Epidemiology of tuberculous lymphadenitis in Africa: A systematic review and meta-analysis.

Authors:
Daniel Mekonnen
Daniel Mekonnen
College of Medicine and Health Sciences
Awoke Derbie
Awoke Derbie
College of Medicine and Health Sciences
Endalkachew Nibret
Endalkachew Nibret
Universität Heidelberg
Germany
Fantahun Biadglegne
Fantahun Biadglegne
University of Leipzig
Germany
Kidist Bobosha
Kidist Bobosha
Leiden University Medical Center
Netherlands

PLoS One 2019 19;14(4):e0215647. Epub 2019 Apr 19.

Armauer Hansen Research Institute, Addis Ababa, Ethiopia.

Introduction: Tuberculous lymphadenitis is the most frequent form of extra-pulmonary TB (EPTB) and accounts for a considerable proportion of all EPTB cases. We conducted a systematic review of articles that described the epidemiological features of TBLN in Africa.

Methods: Any article that characterized TBLN cases with respect to demographic, exposure and clinical features were included. Article search was restricted to African countries and those published in English language irrespective of publication year. The articles were retrieved from the electronic database of PubMed, Scopus, Cochrane library and Lens.org. Random effect pooled prevalence with 95% CI was computed based on Dersimonian and Laird method. To stabilize the variance, Freeman-Tukey double arcsine root transformation was done. The data were analyzed using Stata 14.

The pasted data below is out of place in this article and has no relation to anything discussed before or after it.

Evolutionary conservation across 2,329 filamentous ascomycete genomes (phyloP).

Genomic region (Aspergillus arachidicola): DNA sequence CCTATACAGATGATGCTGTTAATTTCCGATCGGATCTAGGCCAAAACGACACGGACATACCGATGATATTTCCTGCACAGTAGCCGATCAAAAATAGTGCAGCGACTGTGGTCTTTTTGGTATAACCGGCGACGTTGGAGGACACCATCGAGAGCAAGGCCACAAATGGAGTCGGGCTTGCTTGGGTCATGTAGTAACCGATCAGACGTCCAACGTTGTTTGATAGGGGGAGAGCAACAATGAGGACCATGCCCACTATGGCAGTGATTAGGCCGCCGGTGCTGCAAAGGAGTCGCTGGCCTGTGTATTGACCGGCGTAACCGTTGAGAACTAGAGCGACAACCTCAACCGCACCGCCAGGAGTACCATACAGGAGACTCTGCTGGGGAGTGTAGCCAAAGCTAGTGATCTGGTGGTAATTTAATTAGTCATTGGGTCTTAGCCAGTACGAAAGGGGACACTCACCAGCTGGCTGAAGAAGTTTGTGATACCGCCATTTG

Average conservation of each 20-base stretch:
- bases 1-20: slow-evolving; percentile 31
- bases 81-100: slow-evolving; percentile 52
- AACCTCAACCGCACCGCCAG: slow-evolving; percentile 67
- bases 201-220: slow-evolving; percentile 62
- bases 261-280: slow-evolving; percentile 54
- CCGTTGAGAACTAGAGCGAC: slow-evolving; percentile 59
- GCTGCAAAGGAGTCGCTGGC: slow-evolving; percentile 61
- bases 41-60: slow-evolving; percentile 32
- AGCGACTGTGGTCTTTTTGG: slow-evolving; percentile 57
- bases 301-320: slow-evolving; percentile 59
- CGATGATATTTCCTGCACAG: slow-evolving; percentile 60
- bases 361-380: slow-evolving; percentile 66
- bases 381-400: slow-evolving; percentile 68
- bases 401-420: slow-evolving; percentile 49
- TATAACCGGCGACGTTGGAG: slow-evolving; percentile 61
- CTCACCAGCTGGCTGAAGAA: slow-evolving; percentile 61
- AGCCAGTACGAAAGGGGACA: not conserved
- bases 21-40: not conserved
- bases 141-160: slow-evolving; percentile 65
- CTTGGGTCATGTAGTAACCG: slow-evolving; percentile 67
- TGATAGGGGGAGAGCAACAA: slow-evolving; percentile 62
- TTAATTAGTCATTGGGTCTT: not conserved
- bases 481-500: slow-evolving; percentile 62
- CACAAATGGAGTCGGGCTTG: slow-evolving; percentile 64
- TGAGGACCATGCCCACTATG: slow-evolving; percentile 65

Results: Of the total 833 articles retrieved, twenty-eight articles from 12 African countries fulfilled the eligibility criteria. A total of 6746 TBLN cases were identified. The majority of the cases, 4762 (70.6%) were from Ethiopia. Over 77% and 88% of identified TBLN were cervical in type and naïve to TB drugs. Among the total number of TBLN cases, 53% were female, 68% were in the age range of 15-44 years, 52% had a history of livestock exposure, 46% had a history of consuming raw milk/meat and 24% had history of BCG vaccination. The proportion of TBLN/HIV co-infection was much lower in Ethiopia (21%) than in other African countries (73%) and the overall African estimate (52%). Fever was recorded in 45%, night sweating in 55%, weight loss in 62% and cough for longer than two weeks in 32% of the TBLN cases.

Conclusions: TBLN was more common in females than in males. The high prevalence of TBLN in Ethiopia did not show directional correlation with HIV. Population based prospective studies are warranted to better define the risk factors of TBLN in Africa.

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Source
http://journals.plos.org/plosone/article?id=10.1371/journal.pone.0215647PLOS
http://www.ncbi.nlm.nih.gov/pmc/articles/PMC6474617PMC
April 2019
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